Universities’ alliance to strengthen R&D

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  • The 15 universities, based in eight African nations, hope to spur funding and R&D
  • They are seeking commitment from governments and others to help them succeed
  • But a higher education expert says it could harm non-members in getting funding

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[DAKAR] A group of 15 universities in Africa has launched the African Research Universities Alliance (ARUA) as part of a strategy to attract funding for scientific research on the continent.

The alliance, launched on 10 March at the 2015 African Higher Education Summit in Senegal, aims at using a Pan-African network as a platform to strengthen research and postgraduate training.

“The primary focus of ARUA is to build indigenous research excellence with the intention of asserting Africa as a powerful global force,” says ARUA co-initiator Adam Habib, the vice-chancellor and principal of the University of the Witwatersrand in South Africa.

“The primary focus of ARUA is to build indigenous research excellence with the intention of asserting Africa as a powerful global force.”

Adam Habib, University of the Witwatersrand, South Africa

Max Price, a co-initiator and the vice-chancellor of the University of Cape Town, South Africa, adds: “The intention is to bring together our distinctive fields of expertise to achieve complementary and coordinated programmes of research and training, including addressing the key development priorities of the African continent.”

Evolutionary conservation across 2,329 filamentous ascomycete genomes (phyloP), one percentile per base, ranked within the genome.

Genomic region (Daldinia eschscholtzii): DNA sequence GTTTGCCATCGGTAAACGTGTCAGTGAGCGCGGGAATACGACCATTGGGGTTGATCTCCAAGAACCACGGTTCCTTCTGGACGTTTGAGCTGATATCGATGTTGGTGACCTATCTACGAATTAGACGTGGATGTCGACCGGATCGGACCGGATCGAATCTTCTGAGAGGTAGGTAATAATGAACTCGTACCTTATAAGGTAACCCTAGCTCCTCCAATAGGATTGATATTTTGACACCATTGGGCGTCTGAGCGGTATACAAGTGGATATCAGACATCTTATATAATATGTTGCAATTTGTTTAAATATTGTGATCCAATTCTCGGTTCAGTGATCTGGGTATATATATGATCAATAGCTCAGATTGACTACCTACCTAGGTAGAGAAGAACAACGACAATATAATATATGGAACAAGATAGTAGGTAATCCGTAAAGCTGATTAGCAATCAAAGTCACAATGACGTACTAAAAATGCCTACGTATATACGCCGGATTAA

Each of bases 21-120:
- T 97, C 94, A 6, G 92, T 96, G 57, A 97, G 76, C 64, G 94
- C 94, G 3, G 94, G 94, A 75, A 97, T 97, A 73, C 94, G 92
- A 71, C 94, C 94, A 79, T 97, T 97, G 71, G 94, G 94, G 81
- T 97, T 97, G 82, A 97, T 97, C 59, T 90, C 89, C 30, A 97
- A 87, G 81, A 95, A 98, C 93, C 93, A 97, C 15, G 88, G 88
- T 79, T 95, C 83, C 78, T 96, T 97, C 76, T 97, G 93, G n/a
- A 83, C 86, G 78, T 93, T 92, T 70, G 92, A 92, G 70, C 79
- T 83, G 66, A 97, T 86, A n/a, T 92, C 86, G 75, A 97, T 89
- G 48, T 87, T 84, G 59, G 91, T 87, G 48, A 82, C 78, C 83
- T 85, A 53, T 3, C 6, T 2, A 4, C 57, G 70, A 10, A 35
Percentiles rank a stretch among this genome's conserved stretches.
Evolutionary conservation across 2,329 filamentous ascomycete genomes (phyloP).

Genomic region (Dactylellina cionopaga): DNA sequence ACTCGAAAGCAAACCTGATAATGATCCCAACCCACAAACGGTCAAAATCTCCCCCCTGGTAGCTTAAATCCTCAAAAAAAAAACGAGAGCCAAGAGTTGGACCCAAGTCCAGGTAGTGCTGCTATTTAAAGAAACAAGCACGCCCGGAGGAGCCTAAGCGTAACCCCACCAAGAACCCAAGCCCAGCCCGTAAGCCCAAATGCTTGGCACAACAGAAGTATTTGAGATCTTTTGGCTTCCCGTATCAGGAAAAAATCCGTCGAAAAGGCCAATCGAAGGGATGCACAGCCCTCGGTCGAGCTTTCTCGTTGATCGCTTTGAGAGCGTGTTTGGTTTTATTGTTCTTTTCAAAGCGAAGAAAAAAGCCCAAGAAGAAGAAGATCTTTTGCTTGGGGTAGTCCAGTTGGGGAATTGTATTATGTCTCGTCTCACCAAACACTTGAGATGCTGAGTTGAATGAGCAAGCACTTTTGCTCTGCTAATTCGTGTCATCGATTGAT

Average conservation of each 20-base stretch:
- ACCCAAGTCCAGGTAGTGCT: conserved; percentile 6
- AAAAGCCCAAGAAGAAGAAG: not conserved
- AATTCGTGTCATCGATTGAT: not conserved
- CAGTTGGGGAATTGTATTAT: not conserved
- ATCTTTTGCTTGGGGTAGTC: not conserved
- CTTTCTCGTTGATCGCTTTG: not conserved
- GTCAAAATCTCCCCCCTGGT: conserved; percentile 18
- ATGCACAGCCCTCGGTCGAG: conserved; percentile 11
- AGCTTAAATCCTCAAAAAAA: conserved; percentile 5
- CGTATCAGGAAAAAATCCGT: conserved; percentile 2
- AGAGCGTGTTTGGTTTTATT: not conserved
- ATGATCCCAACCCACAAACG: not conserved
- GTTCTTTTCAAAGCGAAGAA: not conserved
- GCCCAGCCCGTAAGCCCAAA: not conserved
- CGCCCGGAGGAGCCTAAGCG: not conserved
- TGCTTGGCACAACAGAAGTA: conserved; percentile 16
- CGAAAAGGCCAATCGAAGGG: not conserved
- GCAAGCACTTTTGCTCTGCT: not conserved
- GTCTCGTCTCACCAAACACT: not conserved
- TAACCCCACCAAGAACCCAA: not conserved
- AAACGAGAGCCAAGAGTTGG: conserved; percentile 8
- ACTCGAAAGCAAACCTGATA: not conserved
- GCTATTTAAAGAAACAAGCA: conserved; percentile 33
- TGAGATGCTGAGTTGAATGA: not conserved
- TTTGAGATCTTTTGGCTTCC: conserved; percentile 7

Fifteen universities — six from South Africa, namely University of the Witwatersrand, University of Stellenbosch, University of Pretoria, Rhodes University, the University of Cape Town and University of KwaZulu-Natal —  are represented in the alliance.

The rest are Nigeria-based  University of Lagos, University of Ibadan and Obafemi Awolowo University; University of Ghana; University of Dar-es-Salaam, Tanzania; University of Nairobi, Kenya;  National University of Rwanda;  Université Cheikh Anta Diop, Senegal and Uganda’s Makerere University.

The initiators say ARUA would seek to address challenges confronting African universities, among them the complex economic, social and development problems that cannot be addressed by institutions working in isolation.

Habib says the alliance would also look into transnational public policy and developmental strategies and the need to compete in the global knowledge economy using innovation and technology to foster development, led by locally trained postgraduate students.

“The alliance can only be successful if we have the commitment and support from key stakeholders in government, the higher education sector, and local and global funding agencies,” adds Habib. “Africa’s time is now. This is an opportunity for Africans to thrive and to contribute towards finding the solutions to the complex problems facing the development of our continent today, and in the future.”

However, Christian Noumi, an African PhD candidate with a research focus on higher education, who is based at the University of Toronto, Canada, says the ARUA idea is elitist and has the potential of denying other universities outside the alliance access to critical funds for research.

“This alliance is not going to benefit students. It will end up creating two tiers within the universities system on the continent as one set will end up getting all the available funds to the disadvantage of the others,” Noumi argues, although he acknowledges that the coming together of the universities could help generate more knowledge.

Isaac Adewole, the vice-chancellor of University of Ibadan, says the alliance would ensure participating universities become centres of excellence, giving more postgraduate students the opportunity to undertake quality research.

This article has been produced by SciDev.Net's Sub-Saharan Africa desk.